Science History

We Don't Hear Much About The 10,000 French Deaths At Gallipoli

With almost the same number of soldiers as the Australian and New Zealand Army Corps (ANZAC) – 79,000 – and similar death rates – close to 10,000 – French participation in the Gallipoli campaign could not occupy a more different place in national memory. ...

Article - The Conversation - Apr 25 2015 - 12:30pm

The Intriguing Dance Of History And Fiction

At the Brisbane Writers’ Festival some years ago, novelist Peter Carey responded to relentless historical questioning about his True History of the Kelly Gang (2000) by sinking in his chair and saying “I made it up”. But the thing is, he didn’t. As his ti ...

Article - The Conversation - Jun 13 2015 - 1:00pm

Game Of Thrones And The Greek Tale Of Iphigeneia

This article contains spoilers for Game of Thrones, Season 5, Episode 9, The Dance of Dragons. Royal families in myths and legends are infamous for intrigue, murder and mayhem. These very deeds are part of what make the stories epic and immortal. Indeed, ...

Article - The Conversation - Jun 14 2015 - 10:00am

Will More Incentives Mean A Return To High Scientific Standards?

Was America at its greatest scientifically when academics made far less money and were politically representative? Not if science output, Nobel prizes and adult science literacy are the measures, because America leads in all categories. Yet with six figur ...

Article - News Staff - Jun 29 2015 - 9:00am

16th Century Observations Paved The Way For Darwin

Documents dating back to the 16th Century provide a unique insight into one of Darwin's landmark studies, according to new research. ...

Article - News Staff - Aug 11 2015 - 7:30am

Science Lost One Of Its Greatest Minds In The Trenches Of Gallipoli

August 10, 1915. The Gallipoli sun beats down on the back of a Turkish sharpshooter. He is patient and used to the discomfort. He wipes the sweat from his eyes and peers back down the sight of his rifle, sweeping back and forth across the enemy lines. He’ ...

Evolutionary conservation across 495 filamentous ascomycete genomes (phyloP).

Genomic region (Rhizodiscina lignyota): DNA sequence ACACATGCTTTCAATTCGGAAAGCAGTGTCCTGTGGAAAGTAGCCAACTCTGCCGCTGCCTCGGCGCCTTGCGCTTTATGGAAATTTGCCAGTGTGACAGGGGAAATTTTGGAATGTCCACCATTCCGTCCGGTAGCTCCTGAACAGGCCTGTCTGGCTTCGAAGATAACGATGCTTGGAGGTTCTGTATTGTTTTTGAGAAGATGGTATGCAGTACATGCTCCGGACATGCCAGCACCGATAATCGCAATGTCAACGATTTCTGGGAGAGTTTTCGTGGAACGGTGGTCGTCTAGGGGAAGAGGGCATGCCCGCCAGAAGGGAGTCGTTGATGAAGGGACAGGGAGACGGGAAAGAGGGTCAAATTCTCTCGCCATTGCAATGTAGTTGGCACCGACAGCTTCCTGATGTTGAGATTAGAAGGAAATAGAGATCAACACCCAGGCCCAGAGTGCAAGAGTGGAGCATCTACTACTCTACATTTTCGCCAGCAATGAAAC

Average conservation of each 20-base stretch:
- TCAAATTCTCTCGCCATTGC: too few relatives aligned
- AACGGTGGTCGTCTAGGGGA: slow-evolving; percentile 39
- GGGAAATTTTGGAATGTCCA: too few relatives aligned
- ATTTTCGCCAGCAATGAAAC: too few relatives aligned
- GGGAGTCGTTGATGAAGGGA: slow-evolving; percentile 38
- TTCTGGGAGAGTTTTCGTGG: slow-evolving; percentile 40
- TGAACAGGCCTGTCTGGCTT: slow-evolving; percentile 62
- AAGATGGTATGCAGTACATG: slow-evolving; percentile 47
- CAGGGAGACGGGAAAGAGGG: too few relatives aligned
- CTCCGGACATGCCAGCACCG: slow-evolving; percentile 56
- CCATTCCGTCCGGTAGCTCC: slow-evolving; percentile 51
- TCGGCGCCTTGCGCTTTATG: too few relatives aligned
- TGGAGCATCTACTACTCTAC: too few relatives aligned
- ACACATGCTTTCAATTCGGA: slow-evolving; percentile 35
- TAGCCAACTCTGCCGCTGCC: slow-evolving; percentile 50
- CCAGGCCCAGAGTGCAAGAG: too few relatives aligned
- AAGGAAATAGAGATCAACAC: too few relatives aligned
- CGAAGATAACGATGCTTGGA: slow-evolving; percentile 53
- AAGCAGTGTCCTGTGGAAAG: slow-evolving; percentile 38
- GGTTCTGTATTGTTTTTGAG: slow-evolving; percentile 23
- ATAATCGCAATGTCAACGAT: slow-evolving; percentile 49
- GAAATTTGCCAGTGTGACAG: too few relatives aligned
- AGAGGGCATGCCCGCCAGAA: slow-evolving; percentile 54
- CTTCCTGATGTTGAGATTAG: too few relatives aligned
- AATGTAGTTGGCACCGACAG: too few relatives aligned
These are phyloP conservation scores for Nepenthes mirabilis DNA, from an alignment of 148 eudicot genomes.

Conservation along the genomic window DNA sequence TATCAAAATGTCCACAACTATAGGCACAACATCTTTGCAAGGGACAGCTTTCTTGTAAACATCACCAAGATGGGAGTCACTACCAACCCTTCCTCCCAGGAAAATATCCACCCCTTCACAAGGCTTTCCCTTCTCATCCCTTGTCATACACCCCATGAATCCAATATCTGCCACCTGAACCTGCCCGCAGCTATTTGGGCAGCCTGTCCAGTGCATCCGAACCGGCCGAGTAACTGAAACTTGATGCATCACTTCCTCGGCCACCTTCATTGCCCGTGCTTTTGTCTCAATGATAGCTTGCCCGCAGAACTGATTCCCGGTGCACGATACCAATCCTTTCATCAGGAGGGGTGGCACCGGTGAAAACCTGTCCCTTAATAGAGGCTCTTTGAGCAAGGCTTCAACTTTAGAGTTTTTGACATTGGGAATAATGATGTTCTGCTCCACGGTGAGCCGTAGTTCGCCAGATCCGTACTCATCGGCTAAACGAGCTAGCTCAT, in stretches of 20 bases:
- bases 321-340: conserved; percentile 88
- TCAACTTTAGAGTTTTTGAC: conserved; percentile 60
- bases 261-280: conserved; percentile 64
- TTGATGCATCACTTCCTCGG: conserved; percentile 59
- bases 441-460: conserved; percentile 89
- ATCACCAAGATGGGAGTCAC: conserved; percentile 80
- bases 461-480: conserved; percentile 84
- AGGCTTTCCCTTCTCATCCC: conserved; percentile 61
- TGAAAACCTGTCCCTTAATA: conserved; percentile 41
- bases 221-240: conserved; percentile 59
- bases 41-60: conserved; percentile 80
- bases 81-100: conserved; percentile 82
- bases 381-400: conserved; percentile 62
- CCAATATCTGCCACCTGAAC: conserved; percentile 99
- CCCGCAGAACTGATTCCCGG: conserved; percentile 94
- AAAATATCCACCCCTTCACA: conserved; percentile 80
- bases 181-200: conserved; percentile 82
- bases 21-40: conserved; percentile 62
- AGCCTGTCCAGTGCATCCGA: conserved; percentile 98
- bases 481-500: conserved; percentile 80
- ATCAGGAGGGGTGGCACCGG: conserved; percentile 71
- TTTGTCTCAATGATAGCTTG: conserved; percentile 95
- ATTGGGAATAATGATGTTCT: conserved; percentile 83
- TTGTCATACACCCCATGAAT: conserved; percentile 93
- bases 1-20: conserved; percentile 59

Article - The Conversation - Aug 10 2015 - 9:52am

Ancient Greek attitudes today

The Ancient Greeks (Archimedes being an honourable exception) have a reputation for having been only interested in pure studies, and despising practical applications (which may well have helped the Romans take over.) ...

Blog Post - Robert H Olley - Dec 12 2015 - 10:18am

The Story Of Silent Night

Walk into any public square or shopping mall at this time of year and an encounter with a traditional Christmas carol is well-nigh unavoidable. We may not sing them ourselves with anything like the frequency or fervor we once did at church but the tunes t ...

Article - The Conversation - Dec 24 2015 - 9:30am

The Origin Of The Kraken Legend

The Kraken is perhaps the largest monster ever imagined by mankind. In Nordic folklore, it was said to haunt the seas from Norway through Iceland and all the way to Greenland. The Kraken had a knack for harassing ships and many pseudoscientific reports (i ...

Article - The Conversation - Dec 31 2015 - 8:00am

INPI- a treasure trove of French inventions

INPI- a treasure trove of French inventions Do you have French ancestors?  Perhaps, somewhere in the archives, is a patent for something your ancestor invented. INPI- Institut National de la Propriété Industrielle- France's National Institute of Indu ...

Blog Post - Patrick Lockerby - Nov 8 2016 - 12:44pm